The Federal Reserve on Wednesday voiced growing optimism on the US economy as job losses slow, but repeated a vow to keep interest rates unusually low for “an extended period.”
In a unanimous decision, the US central bank left benchmark overnight rates on hold in a zero to 0.25 per cent range, as widely expected.
Underscoring the economy’s recovery, the Fed in a post-meeting statement highlighted improvement in the battered housing sector and noted last month’s decline in the unemployment rate.
“Economic activity has continued to pick up,” the Fed said at the conclusion of a two-day meeting. “Deterioration in the labor market is abating.”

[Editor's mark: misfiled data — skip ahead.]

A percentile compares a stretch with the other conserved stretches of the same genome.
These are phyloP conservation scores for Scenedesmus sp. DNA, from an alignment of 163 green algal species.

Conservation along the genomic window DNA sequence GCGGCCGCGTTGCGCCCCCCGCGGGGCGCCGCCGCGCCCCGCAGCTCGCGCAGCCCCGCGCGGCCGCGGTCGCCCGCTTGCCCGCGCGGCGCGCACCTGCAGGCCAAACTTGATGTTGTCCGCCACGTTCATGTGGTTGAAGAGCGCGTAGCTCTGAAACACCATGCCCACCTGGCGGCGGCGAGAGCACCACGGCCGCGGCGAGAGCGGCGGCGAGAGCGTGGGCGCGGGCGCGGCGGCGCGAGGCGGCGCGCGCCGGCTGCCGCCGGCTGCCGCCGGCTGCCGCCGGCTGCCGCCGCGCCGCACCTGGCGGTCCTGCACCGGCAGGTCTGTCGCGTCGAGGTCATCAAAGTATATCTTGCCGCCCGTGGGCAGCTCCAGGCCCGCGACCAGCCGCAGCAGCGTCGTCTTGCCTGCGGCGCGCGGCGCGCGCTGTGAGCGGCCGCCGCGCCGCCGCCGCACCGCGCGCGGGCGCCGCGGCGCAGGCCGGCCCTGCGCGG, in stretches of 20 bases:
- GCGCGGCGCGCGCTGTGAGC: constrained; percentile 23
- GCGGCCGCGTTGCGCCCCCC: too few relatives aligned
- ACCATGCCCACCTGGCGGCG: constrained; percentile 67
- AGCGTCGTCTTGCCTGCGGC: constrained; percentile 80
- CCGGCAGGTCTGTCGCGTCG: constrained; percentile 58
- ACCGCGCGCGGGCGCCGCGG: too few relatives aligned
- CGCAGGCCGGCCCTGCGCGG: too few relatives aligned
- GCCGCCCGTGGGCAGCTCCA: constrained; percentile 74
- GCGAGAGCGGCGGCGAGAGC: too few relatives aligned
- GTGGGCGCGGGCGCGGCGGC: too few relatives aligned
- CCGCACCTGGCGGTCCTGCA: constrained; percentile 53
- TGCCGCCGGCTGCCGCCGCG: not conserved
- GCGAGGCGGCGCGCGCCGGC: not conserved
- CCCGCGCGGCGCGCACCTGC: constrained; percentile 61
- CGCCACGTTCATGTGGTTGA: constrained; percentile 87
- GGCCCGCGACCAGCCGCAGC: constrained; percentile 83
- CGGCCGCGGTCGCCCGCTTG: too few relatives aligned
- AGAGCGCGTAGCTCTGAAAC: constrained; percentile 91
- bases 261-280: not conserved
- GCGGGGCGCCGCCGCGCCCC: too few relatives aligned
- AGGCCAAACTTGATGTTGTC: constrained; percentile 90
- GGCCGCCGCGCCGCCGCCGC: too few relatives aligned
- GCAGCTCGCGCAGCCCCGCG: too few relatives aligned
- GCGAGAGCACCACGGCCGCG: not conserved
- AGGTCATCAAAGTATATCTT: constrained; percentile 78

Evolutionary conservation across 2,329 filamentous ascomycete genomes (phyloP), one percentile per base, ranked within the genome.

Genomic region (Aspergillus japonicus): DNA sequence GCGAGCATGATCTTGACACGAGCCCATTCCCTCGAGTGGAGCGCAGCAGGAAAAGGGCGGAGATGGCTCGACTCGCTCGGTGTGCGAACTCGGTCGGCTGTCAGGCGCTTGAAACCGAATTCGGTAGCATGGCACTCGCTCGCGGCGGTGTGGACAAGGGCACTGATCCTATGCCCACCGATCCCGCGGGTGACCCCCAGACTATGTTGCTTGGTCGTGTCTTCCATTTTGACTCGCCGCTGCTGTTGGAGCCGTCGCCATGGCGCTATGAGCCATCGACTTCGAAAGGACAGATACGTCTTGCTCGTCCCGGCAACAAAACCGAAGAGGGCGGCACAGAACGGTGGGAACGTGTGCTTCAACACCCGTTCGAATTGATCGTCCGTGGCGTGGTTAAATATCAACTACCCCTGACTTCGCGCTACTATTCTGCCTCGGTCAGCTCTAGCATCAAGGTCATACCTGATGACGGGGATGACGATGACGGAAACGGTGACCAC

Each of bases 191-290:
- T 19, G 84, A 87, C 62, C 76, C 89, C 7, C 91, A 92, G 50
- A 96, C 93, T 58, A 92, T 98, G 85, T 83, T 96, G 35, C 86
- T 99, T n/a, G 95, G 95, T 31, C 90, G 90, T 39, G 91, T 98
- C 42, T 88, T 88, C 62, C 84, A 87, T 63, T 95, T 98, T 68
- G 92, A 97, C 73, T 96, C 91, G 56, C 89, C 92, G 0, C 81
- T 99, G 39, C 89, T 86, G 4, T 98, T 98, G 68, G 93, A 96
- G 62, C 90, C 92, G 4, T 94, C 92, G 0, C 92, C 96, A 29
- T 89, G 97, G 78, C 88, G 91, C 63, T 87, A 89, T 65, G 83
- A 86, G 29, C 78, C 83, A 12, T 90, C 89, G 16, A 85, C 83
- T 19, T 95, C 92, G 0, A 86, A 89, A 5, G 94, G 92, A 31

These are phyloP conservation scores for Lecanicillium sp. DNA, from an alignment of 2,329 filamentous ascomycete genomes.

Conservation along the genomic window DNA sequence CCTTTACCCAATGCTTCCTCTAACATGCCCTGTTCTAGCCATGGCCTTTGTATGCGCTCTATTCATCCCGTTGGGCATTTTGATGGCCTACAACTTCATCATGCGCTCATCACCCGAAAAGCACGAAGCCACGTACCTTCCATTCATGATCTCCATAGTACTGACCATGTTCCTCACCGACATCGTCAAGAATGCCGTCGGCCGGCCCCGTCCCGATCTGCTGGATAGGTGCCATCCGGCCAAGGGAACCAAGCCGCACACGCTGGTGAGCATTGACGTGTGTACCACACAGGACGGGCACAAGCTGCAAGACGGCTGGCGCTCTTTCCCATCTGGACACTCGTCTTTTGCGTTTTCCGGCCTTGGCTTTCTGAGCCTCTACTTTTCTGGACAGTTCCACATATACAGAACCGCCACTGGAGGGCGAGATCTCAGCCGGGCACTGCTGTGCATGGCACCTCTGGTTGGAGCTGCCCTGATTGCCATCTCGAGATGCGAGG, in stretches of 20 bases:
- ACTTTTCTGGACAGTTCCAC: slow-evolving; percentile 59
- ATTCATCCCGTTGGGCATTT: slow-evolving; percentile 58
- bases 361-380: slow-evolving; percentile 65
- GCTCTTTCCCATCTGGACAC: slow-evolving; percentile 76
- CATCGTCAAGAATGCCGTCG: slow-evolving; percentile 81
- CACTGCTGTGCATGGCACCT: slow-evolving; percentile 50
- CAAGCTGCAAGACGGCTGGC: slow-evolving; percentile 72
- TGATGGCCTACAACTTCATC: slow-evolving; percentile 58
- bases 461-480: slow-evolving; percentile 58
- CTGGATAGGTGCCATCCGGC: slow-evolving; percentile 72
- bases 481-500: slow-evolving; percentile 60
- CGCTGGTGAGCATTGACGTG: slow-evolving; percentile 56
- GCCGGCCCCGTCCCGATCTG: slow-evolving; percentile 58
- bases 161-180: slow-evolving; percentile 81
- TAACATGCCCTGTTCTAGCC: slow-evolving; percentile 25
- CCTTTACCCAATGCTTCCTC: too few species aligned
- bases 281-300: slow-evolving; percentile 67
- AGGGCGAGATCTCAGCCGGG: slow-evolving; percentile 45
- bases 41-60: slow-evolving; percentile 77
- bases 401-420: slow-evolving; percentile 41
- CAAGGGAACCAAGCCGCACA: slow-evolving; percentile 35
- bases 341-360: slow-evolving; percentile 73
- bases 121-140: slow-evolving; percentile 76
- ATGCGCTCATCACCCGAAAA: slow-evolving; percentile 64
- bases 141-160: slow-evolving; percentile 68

Underscoring improving conditions for banks, the Fed said it would stand by plans to shutter most of its emergency lending facilities on February 1, showing growing confidence that credit markets could stand on their own. Despite such steps, a Reuters poll taken after the policy decision found that most US primary dealers, banks that deal directly with the Fed, do not expect any interest hikes until the first quarter of 2011.
The US economy returned to growth in the third quarter, expanding at a 2.8 per cent annual rate, signaling the end of the most severe recession since the 1930s.